A Dream of the North Sea

A Dream of the North Sea

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A Dream of the North Sea by James Runciman

Published:

1889

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A Dream of the North Sea

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One of the greatest of English classics--great by reason of his creative power, simplicity, and pathos--has built the superstructure of his famous allegory upon the slender foundations of a dream. But just as the immortal work of John Bunyan had a very real support in truths and influences of the highest power and the deepest meaning, so the pages which record Mr. Runciman's 'Dream of the North Sea,' have an actual, a realistic, and a tragic import in the daily toil, sufferings, and hardships of the Deep Sea Trawlers. Moreover, the blessed work of healing the bodies, cheering the minds, and enlightening the souls of these storm-beaten labourers is not altogether a dream, for the extended operations which are now undertaken by the Mission to Deep Sea Fishermen furnish material for one of the brightest and most interesting records of present-day beneficence.

Book Excerpt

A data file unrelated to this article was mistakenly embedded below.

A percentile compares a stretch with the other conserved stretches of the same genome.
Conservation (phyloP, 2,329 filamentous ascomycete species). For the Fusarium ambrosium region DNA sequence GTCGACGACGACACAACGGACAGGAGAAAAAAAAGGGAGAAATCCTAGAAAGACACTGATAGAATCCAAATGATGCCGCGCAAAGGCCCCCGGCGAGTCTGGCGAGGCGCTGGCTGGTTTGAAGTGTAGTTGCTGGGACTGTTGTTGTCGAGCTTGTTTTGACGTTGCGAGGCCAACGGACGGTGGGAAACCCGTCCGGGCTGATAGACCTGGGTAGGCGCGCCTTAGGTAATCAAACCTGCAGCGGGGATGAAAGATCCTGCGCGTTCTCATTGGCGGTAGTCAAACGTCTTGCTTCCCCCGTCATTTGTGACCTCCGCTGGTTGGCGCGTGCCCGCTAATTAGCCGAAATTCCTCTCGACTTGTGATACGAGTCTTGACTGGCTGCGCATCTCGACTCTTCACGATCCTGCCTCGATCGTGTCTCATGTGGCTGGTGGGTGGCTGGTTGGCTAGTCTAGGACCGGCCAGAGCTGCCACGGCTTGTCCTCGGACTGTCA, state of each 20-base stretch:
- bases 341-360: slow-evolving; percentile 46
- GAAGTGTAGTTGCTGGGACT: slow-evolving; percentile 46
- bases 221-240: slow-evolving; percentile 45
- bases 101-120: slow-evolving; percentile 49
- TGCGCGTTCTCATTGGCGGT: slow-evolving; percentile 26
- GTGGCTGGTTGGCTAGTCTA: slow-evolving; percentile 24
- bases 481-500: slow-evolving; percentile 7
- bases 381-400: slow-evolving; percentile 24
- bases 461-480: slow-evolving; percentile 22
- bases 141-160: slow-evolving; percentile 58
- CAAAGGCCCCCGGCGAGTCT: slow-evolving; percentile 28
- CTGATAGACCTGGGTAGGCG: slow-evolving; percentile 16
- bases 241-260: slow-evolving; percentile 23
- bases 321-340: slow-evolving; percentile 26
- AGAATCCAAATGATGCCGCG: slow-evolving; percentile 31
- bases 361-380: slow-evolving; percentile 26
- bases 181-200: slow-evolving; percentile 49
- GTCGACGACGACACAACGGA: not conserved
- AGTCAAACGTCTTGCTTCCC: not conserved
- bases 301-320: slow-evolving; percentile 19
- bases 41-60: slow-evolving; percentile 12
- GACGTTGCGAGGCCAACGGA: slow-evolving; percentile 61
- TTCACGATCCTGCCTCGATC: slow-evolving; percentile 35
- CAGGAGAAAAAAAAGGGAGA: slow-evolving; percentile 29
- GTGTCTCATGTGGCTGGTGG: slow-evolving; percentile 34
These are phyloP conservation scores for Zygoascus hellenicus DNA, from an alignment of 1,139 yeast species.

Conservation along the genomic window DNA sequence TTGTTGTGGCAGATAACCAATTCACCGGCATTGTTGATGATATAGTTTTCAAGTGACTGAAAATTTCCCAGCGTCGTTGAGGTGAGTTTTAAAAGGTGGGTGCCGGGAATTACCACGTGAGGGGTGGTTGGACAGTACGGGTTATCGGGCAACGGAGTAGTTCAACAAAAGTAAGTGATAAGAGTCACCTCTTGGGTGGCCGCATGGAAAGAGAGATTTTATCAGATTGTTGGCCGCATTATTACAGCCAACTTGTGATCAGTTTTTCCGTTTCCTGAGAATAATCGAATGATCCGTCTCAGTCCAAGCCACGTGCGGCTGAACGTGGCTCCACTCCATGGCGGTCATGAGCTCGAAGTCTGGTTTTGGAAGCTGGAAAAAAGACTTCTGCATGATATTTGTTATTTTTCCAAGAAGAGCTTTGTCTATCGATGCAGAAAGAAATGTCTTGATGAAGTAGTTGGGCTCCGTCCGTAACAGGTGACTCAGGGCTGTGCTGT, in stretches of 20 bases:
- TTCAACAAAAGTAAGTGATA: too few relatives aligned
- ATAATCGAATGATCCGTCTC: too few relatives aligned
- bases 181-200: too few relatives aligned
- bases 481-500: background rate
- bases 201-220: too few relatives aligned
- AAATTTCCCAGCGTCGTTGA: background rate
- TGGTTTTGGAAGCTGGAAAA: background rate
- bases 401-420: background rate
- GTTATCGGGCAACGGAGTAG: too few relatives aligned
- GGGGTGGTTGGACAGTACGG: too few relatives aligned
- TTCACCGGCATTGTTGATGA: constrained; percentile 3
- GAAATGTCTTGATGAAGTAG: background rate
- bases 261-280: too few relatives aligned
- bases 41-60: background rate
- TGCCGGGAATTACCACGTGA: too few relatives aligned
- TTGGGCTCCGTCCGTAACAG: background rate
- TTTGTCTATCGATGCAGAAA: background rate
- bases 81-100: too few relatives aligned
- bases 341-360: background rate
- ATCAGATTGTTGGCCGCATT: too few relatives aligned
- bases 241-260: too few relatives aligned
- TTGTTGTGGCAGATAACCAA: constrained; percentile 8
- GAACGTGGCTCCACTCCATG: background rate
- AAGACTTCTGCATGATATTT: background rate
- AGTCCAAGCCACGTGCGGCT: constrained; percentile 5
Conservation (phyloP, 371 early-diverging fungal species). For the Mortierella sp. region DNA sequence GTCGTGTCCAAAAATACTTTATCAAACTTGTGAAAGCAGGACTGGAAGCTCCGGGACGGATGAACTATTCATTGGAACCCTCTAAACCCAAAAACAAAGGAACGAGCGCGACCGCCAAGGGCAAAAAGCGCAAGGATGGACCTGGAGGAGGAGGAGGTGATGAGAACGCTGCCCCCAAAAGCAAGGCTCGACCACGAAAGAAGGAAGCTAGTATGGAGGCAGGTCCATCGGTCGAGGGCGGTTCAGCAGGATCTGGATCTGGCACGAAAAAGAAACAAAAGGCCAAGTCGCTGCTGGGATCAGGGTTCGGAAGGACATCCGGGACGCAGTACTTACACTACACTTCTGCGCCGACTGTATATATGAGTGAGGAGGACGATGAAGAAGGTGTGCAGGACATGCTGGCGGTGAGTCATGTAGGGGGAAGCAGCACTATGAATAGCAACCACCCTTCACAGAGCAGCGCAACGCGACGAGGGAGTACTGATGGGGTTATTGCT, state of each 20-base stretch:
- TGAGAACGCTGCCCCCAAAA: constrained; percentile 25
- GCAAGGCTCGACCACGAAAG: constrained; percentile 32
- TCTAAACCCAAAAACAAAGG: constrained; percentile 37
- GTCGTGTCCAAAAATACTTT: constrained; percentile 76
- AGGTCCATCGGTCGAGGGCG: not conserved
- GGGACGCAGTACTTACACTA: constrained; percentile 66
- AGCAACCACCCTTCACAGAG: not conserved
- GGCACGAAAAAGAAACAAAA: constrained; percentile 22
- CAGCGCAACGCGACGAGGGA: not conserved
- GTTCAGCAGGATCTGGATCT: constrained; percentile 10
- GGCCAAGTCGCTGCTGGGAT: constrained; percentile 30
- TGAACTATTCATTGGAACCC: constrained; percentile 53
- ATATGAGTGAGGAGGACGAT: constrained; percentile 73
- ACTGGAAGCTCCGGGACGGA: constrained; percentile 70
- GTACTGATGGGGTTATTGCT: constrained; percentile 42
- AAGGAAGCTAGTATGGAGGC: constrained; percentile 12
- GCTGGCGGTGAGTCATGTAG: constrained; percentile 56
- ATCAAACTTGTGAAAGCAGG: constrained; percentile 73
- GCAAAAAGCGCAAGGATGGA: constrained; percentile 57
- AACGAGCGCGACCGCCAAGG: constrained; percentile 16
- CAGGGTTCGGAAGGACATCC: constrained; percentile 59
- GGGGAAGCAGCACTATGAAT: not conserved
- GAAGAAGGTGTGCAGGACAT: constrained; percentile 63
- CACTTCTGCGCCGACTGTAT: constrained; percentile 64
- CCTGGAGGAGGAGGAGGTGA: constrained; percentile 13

, but I am not sure that she would not have played Charlotte Corday's part had occasion arisen. In low, full tones she asked, "Did no one ever work among the fishers before Mr. Fullerton found them out?" "No one, except the fellows who sold vile spirits, my dear," said Blair.

"Not a single surgeon?"

"Not one. That's why we decided to kidnap Ferrier. We want to give him a proper school of surgery to practise in--genuine raw material, and plenty of it, and you must help us to keep him in order. Fancy his trying to convert us; he'll try to convert you next, if you don't mind!"

The girl paid no heed to the banter. She went on as if in a reverie.

"It is enough to bring a judgment on a nation, all the idle women and idle men. Mamma told me that a brewer's wife paid two thousand pounds for flowers in one month. Why cannot you speak to women?"

"We mustn't blame the poor ladies," said Fullerton: "how could they know? Plenty of people told them about Timbuctoo, and Jerusalem, and Mada